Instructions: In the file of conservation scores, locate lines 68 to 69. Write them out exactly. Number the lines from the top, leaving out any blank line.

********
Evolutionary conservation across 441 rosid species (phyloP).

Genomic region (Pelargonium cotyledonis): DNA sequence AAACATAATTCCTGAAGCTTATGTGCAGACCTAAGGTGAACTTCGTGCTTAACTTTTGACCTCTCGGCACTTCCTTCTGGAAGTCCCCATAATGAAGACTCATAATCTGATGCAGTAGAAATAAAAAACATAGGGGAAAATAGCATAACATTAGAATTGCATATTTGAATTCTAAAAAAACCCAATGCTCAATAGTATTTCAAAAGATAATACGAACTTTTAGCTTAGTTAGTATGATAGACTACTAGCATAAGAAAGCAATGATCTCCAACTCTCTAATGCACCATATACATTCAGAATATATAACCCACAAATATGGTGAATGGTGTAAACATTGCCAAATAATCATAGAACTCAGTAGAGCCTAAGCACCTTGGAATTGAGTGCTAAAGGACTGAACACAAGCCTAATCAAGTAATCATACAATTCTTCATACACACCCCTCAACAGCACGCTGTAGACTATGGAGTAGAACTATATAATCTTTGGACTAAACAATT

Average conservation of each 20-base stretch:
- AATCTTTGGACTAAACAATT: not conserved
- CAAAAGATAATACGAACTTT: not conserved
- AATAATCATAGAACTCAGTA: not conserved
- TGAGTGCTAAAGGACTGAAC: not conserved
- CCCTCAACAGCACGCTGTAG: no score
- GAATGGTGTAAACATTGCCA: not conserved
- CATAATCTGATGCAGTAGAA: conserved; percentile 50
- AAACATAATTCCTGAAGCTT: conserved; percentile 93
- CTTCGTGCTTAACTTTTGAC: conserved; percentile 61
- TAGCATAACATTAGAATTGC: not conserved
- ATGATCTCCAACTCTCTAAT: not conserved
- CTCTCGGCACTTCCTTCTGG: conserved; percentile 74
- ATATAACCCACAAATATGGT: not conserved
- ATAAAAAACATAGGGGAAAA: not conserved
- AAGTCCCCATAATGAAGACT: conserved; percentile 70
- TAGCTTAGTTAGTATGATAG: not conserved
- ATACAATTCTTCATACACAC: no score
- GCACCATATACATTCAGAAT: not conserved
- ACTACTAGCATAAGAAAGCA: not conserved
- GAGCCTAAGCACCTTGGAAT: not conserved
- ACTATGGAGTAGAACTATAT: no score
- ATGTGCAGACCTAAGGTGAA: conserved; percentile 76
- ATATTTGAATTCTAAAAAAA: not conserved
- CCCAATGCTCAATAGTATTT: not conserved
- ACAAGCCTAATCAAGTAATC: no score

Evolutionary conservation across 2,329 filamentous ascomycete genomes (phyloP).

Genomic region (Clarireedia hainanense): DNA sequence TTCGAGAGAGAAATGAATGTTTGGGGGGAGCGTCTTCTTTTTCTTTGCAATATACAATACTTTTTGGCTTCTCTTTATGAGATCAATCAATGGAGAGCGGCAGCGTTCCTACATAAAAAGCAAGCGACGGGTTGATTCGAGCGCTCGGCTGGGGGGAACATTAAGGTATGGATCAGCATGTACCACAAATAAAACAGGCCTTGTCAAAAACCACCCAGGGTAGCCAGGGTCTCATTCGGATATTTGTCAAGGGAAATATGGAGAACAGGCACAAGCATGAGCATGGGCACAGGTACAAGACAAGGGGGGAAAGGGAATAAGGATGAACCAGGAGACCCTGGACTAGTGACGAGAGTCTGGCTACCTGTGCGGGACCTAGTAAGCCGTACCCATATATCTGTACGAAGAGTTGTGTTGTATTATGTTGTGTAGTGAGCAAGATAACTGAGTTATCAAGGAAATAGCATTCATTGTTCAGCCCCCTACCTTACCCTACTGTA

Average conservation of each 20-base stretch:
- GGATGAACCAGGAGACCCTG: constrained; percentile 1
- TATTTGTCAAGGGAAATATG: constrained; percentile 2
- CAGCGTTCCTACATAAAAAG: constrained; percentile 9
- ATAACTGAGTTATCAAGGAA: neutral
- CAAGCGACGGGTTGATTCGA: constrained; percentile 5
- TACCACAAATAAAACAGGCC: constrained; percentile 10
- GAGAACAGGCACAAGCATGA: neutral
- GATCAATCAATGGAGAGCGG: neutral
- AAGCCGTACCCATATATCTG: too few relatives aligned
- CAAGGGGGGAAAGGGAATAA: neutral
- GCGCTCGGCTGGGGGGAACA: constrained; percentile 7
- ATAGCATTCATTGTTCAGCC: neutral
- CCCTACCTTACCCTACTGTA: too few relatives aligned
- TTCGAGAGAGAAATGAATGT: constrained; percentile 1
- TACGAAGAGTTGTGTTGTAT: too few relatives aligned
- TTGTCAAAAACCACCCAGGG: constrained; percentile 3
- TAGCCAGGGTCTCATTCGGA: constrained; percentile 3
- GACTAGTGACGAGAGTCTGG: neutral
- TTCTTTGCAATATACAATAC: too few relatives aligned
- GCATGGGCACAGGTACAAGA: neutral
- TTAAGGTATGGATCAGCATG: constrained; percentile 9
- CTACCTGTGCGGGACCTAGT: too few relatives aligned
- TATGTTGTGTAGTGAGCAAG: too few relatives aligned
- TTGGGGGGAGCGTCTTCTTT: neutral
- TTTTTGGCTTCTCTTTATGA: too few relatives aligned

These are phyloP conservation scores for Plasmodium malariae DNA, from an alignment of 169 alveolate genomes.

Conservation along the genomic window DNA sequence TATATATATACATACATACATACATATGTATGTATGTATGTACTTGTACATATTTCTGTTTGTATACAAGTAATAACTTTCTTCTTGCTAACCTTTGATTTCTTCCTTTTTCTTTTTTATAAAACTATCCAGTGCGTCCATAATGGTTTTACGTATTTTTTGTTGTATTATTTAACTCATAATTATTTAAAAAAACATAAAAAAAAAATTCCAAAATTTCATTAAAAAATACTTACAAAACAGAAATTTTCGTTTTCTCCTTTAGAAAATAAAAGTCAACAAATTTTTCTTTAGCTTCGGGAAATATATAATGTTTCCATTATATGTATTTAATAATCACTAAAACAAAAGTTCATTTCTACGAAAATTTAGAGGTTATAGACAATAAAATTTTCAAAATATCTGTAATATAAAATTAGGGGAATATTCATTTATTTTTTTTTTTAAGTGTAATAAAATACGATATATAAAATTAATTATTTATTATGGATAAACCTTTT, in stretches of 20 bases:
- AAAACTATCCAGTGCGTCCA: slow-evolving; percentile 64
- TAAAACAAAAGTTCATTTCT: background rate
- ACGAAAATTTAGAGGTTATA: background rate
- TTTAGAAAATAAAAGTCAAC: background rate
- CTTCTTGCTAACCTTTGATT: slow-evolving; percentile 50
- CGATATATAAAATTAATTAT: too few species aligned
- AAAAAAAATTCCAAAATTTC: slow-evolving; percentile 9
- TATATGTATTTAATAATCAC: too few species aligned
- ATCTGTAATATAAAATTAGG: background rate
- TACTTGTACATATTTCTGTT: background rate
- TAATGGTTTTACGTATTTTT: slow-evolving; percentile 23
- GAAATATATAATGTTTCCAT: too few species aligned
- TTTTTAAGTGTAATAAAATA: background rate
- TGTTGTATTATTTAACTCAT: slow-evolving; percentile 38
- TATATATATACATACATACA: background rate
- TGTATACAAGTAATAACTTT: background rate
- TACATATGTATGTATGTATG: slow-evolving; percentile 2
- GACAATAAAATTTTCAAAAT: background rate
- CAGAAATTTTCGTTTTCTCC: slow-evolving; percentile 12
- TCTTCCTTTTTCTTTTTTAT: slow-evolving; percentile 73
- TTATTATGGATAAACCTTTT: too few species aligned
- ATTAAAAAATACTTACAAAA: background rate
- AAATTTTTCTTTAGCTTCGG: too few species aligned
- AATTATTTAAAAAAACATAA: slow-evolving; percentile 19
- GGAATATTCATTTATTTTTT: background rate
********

- TACTTGTACATATTTCTGTT: background rate
- TAATGGTTTTACGTATTTTT: slow-evolving; percentile 23